The hard HRM therefore is primarily concern to promote human resource strategy and align with business strategy. It may also include out sourcing, flexibility, performance management, hence downsizing or work intensification, sees workers as another resource to be exploited and can operate against the interest of workers.
The Harvard model on the other hand as indicated by Beer et al (1984) sees employees as resource, but human where the managers are responsible to make decisions about the organisation and employee relation.
The employment relation is seen as a blending of business and societal expectations and because it recognises the role societal outcomes it could be agued that the Harvard model provides a useful basis for comparative analysis.
The Harvard model also cover the four HRM policy areas which are human resource flows, reward system, employee influence, work system, which leads to the four Cs; competence of employees, commitment of employees, congruence of organisation/employees goals and cost effectiveness of HRM. As could be agued striving to enhance all four Cs could lead favourable consequences for individual well- being, societal well-being and organisational effectiveness either long- term consequences.
Looking at these three HRM models mentioned in conjunction with the real world of THL industry where the industry is a growing employer in Britain but a labour intensive industry with low wages it is an utmost importance that the appropriate model of HRM is used to decrease staff turnover in other to retain skilled staff and increase organisational performance.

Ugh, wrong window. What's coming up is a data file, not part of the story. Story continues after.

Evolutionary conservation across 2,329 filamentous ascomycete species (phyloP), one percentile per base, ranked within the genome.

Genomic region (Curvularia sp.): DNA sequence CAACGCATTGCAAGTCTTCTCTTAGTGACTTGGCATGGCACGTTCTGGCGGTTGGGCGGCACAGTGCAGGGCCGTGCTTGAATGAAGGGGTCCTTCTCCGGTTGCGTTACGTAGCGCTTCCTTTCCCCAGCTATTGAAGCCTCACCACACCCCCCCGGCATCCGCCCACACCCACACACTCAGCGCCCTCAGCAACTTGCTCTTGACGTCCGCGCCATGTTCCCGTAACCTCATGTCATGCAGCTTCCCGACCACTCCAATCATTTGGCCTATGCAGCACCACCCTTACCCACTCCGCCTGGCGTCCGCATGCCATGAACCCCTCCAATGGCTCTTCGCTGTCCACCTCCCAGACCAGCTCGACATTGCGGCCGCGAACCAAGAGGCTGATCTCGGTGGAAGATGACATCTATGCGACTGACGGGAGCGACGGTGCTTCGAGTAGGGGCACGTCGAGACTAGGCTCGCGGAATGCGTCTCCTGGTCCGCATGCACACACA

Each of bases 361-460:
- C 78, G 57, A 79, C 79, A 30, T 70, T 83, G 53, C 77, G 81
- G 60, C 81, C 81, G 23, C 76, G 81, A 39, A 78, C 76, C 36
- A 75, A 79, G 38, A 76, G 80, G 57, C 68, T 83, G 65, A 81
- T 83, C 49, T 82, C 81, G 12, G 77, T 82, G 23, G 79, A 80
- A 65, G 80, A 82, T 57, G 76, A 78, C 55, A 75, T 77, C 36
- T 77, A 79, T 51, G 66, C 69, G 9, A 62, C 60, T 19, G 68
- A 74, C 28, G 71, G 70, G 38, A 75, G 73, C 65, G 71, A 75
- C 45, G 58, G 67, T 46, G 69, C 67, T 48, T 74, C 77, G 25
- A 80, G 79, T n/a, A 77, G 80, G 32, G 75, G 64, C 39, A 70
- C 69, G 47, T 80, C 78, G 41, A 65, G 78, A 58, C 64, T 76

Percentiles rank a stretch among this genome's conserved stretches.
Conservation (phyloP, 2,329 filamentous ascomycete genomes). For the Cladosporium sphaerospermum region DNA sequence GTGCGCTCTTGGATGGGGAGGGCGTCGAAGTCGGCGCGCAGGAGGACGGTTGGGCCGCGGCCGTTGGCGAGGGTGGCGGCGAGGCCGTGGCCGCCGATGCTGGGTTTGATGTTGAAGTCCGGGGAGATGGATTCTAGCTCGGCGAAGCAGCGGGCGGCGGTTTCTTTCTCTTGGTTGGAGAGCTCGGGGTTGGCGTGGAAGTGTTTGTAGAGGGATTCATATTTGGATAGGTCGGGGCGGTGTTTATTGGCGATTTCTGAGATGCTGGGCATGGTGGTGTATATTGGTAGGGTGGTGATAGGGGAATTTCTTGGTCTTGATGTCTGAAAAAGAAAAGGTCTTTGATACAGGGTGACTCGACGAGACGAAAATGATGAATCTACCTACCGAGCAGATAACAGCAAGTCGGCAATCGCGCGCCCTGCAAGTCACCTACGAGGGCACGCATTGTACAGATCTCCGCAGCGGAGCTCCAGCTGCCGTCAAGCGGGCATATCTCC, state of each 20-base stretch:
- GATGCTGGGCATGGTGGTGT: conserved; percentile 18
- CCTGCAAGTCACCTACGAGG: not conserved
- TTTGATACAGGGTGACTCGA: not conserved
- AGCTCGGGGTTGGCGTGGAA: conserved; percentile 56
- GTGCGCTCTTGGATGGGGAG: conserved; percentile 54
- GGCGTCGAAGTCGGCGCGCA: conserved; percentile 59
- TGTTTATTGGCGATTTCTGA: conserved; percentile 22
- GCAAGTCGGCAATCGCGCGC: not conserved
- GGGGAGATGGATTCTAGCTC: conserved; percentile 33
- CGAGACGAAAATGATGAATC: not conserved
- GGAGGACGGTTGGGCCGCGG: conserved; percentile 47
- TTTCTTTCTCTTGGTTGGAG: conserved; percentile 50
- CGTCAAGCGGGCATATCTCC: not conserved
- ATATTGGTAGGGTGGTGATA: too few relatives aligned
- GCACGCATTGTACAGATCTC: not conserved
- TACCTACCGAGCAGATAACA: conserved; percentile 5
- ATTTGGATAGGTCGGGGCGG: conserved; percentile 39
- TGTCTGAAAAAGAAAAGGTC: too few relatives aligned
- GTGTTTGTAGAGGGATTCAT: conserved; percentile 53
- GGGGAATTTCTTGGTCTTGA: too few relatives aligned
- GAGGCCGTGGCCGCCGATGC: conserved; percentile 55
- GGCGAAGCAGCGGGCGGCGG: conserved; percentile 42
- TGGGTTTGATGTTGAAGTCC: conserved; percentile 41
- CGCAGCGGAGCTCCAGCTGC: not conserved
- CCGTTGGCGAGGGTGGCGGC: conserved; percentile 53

As indicated by Verginis S. (1999) ”the industry was ‘haemorrhaging’ talented staff- whilst paradoxically at the same time suffering chronic skill shortage in specific areas.
This reflects the fact that the THL industry continues to be seen and indeed, experienced by many staff as offering an unsatisfactory employment experience.
As stated by Verginis S. (1999) In the year 1997 the labour turn over survey of the institute of personnel and development (IPD) found that the THL industry has the highest turnover rate (34.56 percent of over 20 industrial sectors).
As well known to all the THL industry in general, suffers from a high staff turn over which could be said to be due to its labour intensiveness, low income and or recent issues in the industry that include the foot and mouth epidemic and the September 11 2000.
Due to the high skill shortage in the industry which is due to low skilled employees used in specific areas of the industry and its high staff turn over the idea of using the harder approach of HRM where staff are seen as a resource may seem more appropriate as this group of employees could be classified in the labour market as belonging to the secondary market where the need for an autocratic style of management is more appropriate as this group tend to have a limited education, limited skills, and therefore resulting to limited access to commitment.